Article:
Volume 104, Number 11 - March 15, 2007
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Recycling Center called ‘a mess’
The Sublette County Commissioners and the Pinedale Town Council have recently heard several citizens voicing their concerns about the Recycling Center in Pinedale.
During the Friday commissioners’ meeting, a citizen walked in and in no uncertain terms, told the elected officials the center “is a mess.”
In a later interview, this concerned resident avowed that she would no longer recycle until the center was cleaned up and made it convenient to recycle .
As with the other citizens who spoke with the commissioners about the center , they told her to go to the Recycling Board.
The Town Council on Monday advised Wendi Schwartz, owner of Café on Pine, that the Recycling Center was a county issue, but Mayor Steve Smith added that they would look into it.
“It is an embarrassment. Shame on recycling. They really need to get their act together,” Schwartz said in an interview on Tuesday. According to the Sublette Citizens for Recycling Board, Sublette County gives the majority of the funding for the center, at $92,904 in the 2006-2007 budget. The Town of Pinedale contributed $2,500 for that budget, while the center is expected to earn $22,500 from the sale of recyclable materials.
Disarray at the center is not the only issue for citizens and businesses. Sev- eral programs, like residential curbside pickup and business pickup have fallen to the wayside in the last several years.
Recycling Coordinator, Marti Siepp says this is because of a lack of manpower. Siepp, who was appointed in December 2005 upon the departure of the previous coordinator, Sue Kramer, said “we are not funded or equipped to do curbside pickup.”
As for cardboard pickup from businesses, Siepp acknowledged “60 businesses would like to be picked up once a week. That’s beyond our capabilities.” Currently, the center picks up cardboard from “a few” businesses, Siepp said.
Cardboard is a relatively lucrative recyclable , garnering a solid buy-back rate.
According to a schedule of business pickups from 2004, the center was picking up cardboard from over 40 businesses. The Board’s budget has seen a steady increase over the last several years, increasing almost $25,000 from 2005-2006 to the current budget. Schwartz, who noted that now she has to send her employees, in her van, to take cardboard to the center. There, she claims, “they are not greeted politely.”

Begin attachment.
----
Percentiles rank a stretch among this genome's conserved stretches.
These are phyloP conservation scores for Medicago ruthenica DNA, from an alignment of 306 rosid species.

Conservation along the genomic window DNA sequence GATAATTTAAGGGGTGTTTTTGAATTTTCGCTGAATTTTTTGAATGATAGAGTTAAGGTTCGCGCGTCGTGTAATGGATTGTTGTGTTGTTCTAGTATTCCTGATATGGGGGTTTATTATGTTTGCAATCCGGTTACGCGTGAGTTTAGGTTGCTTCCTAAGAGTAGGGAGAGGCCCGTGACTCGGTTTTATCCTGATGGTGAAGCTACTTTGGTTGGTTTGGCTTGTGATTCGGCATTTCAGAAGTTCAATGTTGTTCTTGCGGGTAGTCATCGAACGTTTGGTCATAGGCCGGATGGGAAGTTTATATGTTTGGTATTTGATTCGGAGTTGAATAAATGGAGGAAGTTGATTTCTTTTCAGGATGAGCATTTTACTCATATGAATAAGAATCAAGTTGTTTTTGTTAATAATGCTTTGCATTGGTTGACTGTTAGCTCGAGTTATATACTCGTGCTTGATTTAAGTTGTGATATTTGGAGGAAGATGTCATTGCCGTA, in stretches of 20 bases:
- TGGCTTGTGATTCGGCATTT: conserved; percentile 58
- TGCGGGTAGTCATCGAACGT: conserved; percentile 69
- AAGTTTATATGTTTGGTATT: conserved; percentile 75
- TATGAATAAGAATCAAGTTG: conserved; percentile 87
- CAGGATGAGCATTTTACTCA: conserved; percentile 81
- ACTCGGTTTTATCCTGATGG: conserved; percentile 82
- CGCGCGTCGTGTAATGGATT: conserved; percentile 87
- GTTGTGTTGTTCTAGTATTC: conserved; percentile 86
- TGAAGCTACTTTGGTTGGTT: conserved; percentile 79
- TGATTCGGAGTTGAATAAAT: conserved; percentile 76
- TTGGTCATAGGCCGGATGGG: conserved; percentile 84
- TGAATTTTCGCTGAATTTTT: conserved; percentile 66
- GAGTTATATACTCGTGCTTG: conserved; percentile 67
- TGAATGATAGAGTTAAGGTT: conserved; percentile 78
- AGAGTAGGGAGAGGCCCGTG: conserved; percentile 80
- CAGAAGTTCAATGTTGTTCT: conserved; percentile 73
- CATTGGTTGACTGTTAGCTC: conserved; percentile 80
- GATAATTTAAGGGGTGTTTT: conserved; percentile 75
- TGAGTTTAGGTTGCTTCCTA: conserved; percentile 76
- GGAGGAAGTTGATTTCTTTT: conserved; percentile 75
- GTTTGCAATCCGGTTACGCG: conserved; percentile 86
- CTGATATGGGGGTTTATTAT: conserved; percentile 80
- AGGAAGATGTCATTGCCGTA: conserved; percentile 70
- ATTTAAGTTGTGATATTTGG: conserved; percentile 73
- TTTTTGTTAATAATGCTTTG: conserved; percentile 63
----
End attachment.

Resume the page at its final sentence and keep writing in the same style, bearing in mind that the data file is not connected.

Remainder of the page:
“Since Sue Kramer left, it’s fallen apart,” Schwartz commented, adding that the center “is not open on a regular basis” to the list of issues like the curbside pickup program and business pickup.
As a business owner, Schwartz refutes any lack of workforce arguments. She says for the last eight years she’s “never had a terrible problem” trying to find employees, and noted “Whatever the circumstances, [the center] does not pull all the resources possible to get the job done.”
“We’re going to make some changes. We don’t have all the answers,” Siepp said in a phone interview, after the resignation of a full-time employee last week.
“The majority of the issues we have come from the fact that we just don’t have a workforce . Those concerns are going to continue ,” she added, “[ The center] needs to rely more on automation because of the lack of workforce.”
Siepp said the Board is looking at getting another baler. The Board’s budget for this fiscal year allots $82,673 for Recycling center employee wages. That is up about $5,000 from last year.
This sum is divided, in the budget, among a 40/hour coordinator position, and two 20 hour part time positions for operators. According to Siepp, before the departure of a recent fulltime employee, she had two operators working 40-hour weeks. Now, she says she has two part-time and one “pretty much full time.”
Contrary to the budget, she works 20-hour weeks for an undisclosed, by the Board, hourly wage. Board chair Caroline Sulenta, who would not release Siepp’s wages, said “we’re going to figure that out at our next meeting.” That meeting will be held next Wednesday, March 21. The 40-hour position for the coordinator has a budgeted salary of $44,172. Siepp said the remainder of that not being used for her wages has been reapportioned.
Sue Kramer volunteered that over the years she worked as coordinator, she made between $12- $13 dollars an hour for a 20-hour position. However, Kramer noted, she often worked 7-8 hour days, “or whatever it took to get the job done.”
Board member Sally Mackey said she understands the citizens’ outrage. Of the mess, she noted “It’s materials that we haven’t been able to turn over. The main problem is that the volume has increased so much.”
“We’re working on getting all that cleaned up,” she added.
Board member Diane Alexander did not return calls seeking comment. “We have to recycle,” Schwartz earnestly said. “This is a worldwide issue. We can’t let recyclables go to the trash dump.” However, on Tuesday, a garbage truck was summoned to the Center by Siepp, says a BNC Trash Services employee. When questioned, Siepp said the truck was there for trash. The BNC employee says otherwise. “This will be almost two truckloads of mostly recyclables,” he noted, explaining that much of the pickup was magazines, plastics, and pop cans.
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